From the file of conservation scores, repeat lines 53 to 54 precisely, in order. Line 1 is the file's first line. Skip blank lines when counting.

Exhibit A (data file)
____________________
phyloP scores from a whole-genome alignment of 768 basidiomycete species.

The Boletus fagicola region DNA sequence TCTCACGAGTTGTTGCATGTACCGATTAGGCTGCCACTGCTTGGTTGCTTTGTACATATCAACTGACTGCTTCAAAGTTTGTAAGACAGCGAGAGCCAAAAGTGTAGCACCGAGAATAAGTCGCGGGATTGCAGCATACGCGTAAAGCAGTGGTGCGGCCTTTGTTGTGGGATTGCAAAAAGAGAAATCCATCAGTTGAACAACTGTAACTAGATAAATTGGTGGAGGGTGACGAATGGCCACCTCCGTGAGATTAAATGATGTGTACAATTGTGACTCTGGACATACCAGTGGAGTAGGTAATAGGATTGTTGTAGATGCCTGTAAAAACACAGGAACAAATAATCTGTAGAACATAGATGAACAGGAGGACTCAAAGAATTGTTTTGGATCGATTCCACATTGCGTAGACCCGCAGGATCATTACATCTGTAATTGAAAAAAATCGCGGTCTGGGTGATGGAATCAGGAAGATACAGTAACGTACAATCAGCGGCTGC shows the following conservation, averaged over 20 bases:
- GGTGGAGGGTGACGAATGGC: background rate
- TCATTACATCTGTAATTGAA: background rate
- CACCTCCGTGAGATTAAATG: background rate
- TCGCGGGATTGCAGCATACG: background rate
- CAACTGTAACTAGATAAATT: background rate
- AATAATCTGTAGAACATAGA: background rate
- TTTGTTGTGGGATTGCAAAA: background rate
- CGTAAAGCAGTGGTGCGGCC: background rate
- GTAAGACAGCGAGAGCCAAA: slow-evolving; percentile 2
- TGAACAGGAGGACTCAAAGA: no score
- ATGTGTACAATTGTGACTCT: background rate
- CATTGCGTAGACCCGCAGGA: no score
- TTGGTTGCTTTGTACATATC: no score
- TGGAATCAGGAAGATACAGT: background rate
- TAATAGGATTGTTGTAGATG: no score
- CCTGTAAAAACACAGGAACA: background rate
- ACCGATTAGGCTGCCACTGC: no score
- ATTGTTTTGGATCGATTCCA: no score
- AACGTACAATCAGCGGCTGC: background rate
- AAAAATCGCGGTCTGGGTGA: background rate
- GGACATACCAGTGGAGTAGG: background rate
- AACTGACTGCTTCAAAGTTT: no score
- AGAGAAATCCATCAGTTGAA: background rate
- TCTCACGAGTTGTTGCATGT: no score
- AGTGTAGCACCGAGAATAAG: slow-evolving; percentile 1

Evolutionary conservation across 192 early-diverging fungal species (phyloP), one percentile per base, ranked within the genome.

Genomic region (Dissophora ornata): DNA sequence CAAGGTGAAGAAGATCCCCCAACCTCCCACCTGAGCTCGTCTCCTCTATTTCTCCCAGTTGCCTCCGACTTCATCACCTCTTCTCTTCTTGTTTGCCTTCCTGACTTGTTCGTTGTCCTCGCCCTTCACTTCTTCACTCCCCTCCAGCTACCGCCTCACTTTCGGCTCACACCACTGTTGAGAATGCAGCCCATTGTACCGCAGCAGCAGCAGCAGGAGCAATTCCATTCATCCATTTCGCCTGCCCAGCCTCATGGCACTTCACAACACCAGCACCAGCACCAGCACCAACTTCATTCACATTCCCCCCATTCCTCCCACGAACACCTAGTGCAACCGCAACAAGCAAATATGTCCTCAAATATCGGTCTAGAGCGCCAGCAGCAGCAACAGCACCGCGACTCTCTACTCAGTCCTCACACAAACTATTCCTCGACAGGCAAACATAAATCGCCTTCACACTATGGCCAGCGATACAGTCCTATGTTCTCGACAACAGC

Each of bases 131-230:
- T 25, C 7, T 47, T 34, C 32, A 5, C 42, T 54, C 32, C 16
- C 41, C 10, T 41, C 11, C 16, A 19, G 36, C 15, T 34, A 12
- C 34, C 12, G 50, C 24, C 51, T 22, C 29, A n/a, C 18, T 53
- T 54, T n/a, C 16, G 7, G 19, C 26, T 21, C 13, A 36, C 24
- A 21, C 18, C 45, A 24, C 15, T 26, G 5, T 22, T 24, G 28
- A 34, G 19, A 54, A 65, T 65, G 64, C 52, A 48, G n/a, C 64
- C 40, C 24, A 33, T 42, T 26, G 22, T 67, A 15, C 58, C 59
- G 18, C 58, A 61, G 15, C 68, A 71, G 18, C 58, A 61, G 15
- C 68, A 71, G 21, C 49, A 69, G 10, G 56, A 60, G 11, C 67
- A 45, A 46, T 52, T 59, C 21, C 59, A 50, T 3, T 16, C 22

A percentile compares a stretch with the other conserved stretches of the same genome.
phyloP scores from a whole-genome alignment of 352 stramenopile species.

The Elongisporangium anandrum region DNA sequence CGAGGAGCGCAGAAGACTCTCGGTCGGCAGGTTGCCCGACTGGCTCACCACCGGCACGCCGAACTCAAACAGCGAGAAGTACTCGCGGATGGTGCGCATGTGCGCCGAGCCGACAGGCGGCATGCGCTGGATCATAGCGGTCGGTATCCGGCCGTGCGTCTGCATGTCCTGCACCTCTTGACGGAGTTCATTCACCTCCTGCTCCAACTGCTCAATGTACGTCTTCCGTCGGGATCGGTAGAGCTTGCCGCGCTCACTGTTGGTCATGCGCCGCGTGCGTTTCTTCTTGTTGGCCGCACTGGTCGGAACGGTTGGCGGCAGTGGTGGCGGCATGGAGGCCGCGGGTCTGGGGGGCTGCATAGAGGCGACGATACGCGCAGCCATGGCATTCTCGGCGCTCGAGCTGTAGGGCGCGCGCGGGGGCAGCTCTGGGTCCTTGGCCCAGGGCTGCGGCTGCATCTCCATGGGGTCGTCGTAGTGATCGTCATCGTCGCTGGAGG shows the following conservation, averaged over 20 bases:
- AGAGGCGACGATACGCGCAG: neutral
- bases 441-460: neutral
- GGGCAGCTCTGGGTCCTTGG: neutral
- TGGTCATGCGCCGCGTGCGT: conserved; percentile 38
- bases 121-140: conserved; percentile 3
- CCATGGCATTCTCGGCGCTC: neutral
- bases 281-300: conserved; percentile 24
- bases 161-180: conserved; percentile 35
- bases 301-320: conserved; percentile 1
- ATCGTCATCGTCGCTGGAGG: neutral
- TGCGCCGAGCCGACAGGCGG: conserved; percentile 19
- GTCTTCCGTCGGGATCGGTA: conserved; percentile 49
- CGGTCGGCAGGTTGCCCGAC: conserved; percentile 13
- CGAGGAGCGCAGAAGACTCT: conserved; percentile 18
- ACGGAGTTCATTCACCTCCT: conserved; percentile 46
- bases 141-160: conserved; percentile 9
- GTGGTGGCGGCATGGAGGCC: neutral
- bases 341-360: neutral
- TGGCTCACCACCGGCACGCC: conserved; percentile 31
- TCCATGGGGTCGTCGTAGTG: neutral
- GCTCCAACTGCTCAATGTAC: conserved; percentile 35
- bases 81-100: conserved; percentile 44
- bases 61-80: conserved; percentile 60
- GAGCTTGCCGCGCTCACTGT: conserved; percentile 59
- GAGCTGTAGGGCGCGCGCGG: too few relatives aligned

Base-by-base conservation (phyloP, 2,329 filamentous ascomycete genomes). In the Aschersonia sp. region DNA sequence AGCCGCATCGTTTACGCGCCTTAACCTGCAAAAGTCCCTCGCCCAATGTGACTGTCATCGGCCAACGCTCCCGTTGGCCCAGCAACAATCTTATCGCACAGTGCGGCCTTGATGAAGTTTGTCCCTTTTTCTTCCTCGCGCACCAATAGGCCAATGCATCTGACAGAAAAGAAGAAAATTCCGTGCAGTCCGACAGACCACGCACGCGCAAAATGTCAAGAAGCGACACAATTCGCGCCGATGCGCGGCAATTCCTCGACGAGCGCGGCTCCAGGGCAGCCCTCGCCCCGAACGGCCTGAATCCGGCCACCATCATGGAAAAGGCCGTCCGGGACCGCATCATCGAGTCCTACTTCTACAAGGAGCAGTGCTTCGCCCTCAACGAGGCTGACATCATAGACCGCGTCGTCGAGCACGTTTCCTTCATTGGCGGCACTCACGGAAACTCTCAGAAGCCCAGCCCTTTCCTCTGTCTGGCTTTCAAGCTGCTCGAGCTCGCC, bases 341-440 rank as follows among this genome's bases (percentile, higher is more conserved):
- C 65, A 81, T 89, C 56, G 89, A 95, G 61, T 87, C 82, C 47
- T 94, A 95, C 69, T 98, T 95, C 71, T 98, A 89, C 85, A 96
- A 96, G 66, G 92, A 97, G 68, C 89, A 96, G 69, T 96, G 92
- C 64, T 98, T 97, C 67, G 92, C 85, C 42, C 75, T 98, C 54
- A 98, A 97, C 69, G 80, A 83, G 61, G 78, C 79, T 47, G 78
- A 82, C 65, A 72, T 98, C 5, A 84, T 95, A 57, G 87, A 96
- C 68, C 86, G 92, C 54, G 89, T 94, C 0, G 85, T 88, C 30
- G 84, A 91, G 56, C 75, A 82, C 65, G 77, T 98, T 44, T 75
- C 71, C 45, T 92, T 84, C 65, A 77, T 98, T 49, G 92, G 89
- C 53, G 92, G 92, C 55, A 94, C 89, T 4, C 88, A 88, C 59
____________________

- ATCGTCATCGTCGCTGGAGG: neutral
- TGCGCCGAGCCGACAGGCGG: conserved; percentile 19